Three Things to Know About Venous Thromboembolism and Cancer

December 07, 2019

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enous thromboembolism (VTE) can be a dangerous, potentially deadly medical condition that is a leading cause of death and disability worldwide and the third most common cause of vascular death after heart attack and stroke.i VTE encompasses two serious conditions: deep vein thrombosis (DVT), a blood clot in a deep vein for example, in the legs, and pulmonary embolism (PE), a potentially life-threatening condition in which a blood clot blocks a blood vessel in the lungs. Despite the potential dangers of this condition, VTE often goes unrecognized or undetected due to low awareness and potential lack of symptoms.

VTE can be particularly challenging for people managing other conditions at the same time. For example, cancer is recognized as an independent and major risk factor for venous thromboembolism.i,ii As medical science continues to increase its understanding of the link between VTE and cancer, here are three important things to know:

Active cancer and certain associated treatments have been recognized as risk factors for VTE.

Cancer and its associated treatments can be extremely challenging on their own. Having cancer can also increase the risk of other diseases or complications, including VTE. In fact, in a retrospective observational study of 2119 patients in an Italian registry, 20% of patients with VTE were cancer patients.iv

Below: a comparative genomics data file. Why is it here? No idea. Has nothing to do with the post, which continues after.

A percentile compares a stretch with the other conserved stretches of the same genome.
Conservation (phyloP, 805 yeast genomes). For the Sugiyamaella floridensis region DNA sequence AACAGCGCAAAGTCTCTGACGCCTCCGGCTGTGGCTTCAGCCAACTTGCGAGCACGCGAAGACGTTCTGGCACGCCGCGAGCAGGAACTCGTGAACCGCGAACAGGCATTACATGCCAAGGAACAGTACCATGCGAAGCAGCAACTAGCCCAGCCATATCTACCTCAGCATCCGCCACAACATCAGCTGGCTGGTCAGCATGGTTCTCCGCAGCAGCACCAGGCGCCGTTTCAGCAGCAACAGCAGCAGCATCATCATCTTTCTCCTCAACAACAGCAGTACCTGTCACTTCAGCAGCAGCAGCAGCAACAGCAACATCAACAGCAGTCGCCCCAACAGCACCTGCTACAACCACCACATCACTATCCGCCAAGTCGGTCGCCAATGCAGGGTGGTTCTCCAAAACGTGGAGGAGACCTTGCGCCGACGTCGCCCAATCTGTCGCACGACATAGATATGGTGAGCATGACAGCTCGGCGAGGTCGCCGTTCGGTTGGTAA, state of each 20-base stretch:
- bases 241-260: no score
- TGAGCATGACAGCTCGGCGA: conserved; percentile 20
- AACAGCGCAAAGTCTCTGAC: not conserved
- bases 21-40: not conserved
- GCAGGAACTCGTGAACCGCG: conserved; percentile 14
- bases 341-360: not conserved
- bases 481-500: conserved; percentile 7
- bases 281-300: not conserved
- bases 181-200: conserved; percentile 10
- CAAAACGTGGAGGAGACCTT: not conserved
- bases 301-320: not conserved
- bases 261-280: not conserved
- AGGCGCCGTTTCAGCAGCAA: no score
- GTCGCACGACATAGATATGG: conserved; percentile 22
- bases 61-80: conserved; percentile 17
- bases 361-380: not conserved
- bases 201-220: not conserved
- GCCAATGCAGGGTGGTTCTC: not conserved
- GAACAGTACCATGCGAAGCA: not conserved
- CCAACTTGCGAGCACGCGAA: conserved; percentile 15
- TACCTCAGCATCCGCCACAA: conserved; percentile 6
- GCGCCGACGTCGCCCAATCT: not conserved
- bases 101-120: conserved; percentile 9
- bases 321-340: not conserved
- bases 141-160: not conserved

VTE is a known complication of cancer and a signi¬ficant predictor for all-cause mortality.v

Not only does cancer increase risk for VTE, but blood clots are often the actual cause of death for people with cancer – making it even more important to raise awareness of VTE in this population. Efforts to gain greater insights into how these medically complex patients can manage their VTE safely and effectively continue to provide additional information on this population.

There is ongoing innovation in the field.

As a population, patients with cancer often have complex medical needs. Combine this with VTE, and these complexities are magnified. While the link between the two conditions is well-established, ongoing research is being conducted to better understand treatment options for VTE in patients with active cancer.

References:

i Goldhaber SZ, Bounameaux H. Pulmonary embolism and deep vein thrombosis. Lancet 2012;379:1835-1846
ii Khorana AA, Francis CW, Culakova E, Kuderer N, Lyman H, et al. Thromboembolism in hospitalized cancer patients. J Clin Oncol. 2006;24:484–90.
iii Sallah S, Wan JY, Nguyen NP. Venous thrombosis in patients with solid tumors: determination of frequency and characteristics. Thromb Haemost. 2002;87:575–9.
iv Davide Imberti, et al. Clinical characteristics and management of cancer-associated acute venous thromboembolism: findings from the MASTER Registry; haematologica | 2008; 93(2)
v Mahajan A, Burnson A, White R, Wun T. The epidemiology of cancer-associated venous thromboembolilsm; an update. Semin Thromb Hemost 2019;45:321-25.